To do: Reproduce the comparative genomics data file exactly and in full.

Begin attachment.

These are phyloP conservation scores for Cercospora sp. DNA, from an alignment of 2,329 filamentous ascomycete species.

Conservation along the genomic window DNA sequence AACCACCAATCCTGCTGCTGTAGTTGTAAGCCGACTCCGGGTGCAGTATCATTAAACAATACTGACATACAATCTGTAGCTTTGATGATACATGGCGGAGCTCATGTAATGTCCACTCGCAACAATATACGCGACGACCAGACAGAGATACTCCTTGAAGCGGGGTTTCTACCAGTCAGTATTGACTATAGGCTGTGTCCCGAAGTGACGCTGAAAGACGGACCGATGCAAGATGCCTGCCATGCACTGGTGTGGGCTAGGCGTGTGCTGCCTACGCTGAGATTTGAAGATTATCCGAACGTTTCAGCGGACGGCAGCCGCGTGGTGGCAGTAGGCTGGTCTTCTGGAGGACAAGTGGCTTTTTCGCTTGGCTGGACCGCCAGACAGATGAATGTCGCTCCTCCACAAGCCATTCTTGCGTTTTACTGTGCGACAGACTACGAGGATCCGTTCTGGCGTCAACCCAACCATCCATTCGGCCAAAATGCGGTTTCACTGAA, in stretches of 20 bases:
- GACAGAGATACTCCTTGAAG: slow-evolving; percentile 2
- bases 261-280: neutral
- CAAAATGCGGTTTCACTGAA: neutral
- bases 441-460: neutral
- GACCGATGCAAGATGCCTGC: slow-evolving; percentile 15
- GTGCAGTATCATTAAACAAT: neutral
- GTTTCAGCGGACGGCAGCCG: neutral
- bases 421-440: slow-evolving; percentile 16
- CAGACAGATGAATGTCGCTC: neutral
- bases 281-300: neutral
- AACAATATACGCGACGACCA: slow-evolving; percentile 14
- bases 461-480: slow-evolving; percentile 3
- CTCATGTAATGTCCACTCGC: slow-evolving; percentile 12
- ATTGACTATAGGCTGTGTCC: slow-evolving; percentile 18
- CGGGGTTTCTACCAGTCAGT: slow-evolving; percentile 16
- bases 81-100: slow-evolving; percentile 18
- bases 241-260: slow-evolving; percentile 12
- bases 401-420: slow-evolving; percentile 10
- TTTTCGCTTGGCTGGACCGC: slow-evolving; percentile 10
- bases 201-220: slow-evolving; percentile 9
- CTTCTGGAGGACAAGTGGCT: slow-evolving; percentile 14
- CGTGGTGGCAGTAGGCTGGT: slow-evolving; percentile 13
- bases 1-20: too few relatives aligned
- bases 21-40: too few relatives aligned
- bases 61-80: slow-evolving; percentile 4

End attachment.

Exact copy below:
These are phyloP conservation scores for Cercospora sp. DNA, from an alignment of 2,329 filamentous ascomycete species.

Conservation along the genomic window DNA sequence AACCACCAATCCTGCTGCTGTAGTTGTAAGCCGACTCCGGGTGCAGTATCATTAAACAATACTGACATACAATCTGTAGCTTTGATGATACATGGCGGAGCTCATGTAATGTCCACTCGCAACAATATACGCGACGACCAGACAGAGATACTCCTTGAAGCGGGGTTTCTACCAGTCAGTATTGACTATAGGCTGTGTCCCGAAGTGACGCTGAAAGACGGACCGATGCAAGATGCCTGCCATGCACTGGTGTGGGCTAGGCGTGTGCTGCCTACGCTGAGATTTGAAGATTATCCGAACGTTTCAGCGGACGGCAGCCGCGTGGTGGCAGTAGGCTGGTCTTCTGGAGGACAAGTGGCTTTTTCGCTTGGCTGGACCGCCAGACAGATGAATGTCGCTCCTCCACAAGCCATTCTTGCGTTTTACTGTGCGACAGACTACGAGGATCCGTTCTGGCGTCAACCCAACCATCCATTCGGCCAAAATGCGGTTTCACTGAA, in stretches of 20 bases:
- GACAGAGATACTCCTTGAAG: slow-evolving; percentile 2
- bases 261-280: neutral
- CAAAATGCGGTTTCACTGAA: neutral
- bases 441-460: neutral
- GACCGATGCAAGATGCCTGC: slow-evolving; percentile 15
- GTGCAGTATCATTAAACAAT: neutral
- GTTTCAGCGGACGGCAGCCG: neutral
- bases 421-440: slow-evolving; percentile 16
- CAGACAGATGAATGTCGCTC: neutral
- bases 281-300: neutral
- AACAATATACGCGACGACCA: slow-evolving; percentile 14
- bases 461-480: slow-evolving; percentile 3
- CTCATGTAATGTCCACTCGC: slow-evolving; percentile 12
- ATTGACTATAGGCTGTGTCC: slow-evolving; percentile 18
- CGGGGTTTCTACCAGTCAGT: slow-evolving; percentile 16
- bases 81-100: slow-evolving; percentile 18
- bases 241-260: slow-evolving; percentile 12
- bases 401-420: slow-evolving; percentile 10
- TTTTCGCTTGGCTGGACCGC: slow-evolving; percentile 10
- bases 201-220: slow-evolving; percentile 9
- CTTCTGGAGGACAAGTGGCT: slow-evolving; percentile 14
- CGTGGTGGCAGTAGGCTGGT: slow-evolving; percentile 13
- bases 1-20: too few relatives aligned
- bases 21-40: too few relatives aligned
- bases 61-80: slow-evolving; percentile 4